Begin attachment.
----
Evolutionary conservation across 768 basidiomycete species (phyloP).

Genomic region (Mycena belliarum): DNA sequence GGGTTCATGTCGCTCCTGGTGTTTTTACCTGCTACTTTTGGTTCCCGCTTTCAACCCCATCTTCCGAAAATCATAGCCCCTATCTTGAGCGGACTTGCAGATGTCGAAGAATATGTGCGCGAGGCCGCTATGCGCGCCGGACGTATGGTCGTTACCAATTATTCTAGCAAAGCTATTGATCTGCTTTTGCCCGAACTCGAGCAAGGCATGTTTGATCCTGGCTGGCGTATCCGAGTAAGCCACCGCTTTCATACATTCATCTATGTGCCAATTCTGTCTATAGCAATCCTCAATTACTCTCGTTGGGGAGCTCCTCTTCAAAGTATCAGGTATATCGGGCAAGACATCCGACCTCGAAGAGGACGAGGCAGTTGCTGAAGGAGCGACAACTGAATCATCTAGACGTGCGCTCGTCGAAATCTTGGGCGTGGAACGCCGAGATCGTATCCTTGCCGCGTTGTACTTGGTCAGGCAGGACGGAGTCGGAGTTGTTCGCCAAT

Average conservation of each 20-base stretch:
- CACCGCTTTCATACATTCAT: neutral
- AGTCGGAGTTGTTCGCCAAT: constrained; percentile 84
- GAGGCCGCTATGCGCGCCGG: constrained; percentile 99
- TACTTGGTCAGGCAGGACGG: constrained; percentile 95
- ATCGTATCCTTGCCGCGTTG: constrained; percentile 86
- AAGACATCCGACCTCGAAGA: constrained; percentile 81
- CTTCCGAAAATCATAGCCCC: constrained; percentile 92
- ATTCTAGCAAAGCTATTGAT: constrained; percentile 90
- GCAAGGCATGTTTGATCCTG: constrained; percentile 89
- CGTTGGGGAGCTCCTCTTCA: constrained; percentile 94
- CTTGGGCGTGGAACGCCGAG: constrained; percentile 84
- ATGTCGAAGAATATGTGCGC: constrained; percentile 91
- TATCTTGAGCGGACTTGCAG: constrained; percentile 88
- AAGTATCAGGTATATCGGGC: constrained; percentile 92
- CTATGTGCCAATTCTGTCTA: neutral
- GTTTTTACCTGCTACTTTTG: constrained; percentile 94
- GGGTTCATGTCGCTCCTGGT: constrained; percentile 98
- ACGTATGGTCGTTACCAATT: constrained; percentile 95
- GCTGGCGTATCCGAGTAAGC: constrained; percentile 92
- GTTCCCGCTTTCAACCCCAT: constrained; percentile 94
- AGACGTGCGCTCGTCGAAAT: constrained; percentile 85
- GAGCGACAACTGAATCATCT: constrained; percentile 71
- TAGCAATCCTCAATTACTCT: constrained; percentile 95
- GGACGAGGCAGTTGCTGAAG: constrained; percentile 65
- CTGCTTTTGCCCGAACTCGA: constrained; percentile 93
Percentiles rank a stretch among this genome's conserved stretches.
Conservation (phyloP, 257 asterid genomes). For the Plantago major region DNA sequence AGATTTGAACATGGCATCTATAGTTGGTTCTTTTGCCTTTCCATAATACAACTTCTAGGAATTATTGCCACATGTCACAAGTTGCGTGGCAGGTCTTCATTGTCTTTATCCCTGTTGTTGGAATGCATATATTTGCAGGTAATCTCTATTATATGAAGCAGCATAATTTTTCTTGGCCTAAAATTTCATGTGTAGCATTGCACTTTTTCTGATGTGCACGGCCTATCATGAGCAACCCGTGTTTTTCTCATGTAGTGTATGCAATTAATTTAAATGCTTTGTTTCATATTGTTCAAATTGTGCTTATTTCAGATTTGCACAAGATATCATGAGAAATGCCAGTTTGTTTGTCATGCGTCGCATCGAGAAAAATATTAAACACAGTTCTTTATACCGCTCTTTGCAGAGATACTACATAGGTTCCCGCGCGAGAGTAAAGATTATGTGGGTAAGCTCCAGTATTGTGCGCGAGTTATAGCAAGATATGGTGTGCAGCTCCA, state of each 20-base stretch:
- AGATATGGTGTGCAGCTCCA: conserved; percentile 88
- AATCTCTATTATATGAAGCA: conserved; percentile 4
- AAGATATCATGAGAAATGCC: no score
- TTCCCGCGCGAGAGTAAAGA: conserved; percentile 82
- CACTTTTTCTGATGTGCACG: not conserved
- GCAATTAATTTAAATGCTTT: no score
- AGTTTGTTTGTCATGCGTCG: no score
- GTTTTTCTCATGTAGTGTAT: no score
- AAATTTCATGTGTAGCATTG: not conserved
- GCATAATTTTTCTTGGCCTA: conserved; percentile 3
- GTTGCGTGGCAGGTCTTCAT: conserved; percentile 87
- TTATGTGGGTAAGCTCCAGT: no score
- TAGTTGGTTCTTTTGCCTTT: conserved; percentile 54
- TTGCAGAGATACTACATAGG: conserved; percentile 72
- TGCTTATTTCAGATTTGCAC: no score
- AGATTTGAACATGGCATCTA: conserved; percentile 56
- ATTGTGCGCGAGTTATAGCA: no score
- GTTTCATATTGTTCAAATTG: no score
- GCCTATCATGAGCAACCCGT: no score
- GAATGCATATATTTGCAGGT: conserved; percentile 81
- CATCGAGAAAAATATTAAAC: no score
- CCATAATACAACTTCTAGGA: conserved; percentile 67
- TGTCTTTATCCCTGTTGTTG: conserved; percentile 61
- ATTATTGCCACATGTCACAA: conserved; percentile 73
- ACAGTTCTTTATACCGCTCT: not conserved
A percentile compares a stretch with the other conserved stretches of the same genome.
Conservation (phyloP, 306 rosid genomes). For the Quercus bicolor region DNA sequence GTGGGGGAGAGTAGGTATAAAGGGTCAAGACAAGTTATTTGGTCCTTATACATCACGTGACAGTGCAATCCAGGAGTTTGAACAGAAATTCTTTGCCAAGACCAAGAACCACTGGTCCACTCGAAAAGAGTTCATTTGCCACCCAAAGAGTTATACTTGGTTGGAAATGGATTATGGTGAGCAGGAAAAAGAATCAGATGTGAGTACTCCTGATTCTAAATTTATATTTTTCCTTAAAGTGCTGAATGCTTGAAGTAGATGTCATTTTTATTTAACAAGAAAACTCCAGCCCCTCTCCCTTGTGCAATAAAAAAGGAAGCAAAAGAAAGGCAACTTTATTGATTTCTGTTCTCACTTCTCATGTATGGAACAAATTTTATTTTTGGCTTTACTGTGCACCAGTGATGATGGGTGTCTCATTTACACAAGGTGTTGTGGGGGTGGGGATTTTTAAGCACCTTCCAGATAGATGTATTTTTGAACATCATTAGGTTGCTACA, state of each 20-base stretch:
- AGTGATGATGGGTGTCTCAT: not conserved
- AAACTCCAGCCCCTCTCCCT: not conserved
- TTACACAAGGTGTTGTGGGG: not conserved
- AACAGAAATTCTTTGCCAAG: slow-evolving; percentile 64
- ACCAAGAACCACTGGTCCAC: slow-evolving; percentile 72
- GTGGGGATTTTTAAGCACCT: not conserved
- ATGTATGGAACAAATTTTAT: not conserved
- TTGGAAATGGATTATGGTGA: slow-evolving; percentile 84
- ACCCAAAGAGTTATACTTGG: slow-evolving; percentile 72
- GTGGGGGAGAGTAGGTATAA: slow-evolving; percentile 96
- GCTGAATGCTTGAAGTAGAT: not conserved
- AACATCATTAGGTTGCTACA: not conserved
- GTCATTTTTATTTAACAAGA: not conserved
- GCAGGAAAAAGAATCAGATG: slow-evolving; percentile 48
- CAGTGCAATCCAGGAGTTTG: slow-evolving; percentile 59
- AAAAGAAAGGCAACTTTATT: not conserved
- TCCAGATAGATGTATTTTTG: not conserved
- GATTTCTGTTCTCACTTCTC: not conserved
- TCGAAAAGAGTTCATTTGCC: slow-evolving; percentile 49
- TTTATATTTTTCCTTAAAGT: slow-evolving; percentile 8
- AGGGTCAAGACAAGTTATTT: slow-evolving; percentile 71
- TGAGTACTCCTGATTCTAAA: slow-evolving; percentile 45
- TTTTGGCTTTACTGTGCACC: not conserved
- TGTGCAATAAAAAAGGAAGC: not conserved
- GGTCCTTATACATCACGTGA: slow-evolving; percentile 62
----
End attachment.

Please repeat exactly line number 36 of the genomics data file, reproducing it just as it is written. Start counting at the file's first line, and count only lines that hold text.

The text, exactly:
- GCAATTAATTTAAATGCTTT: no score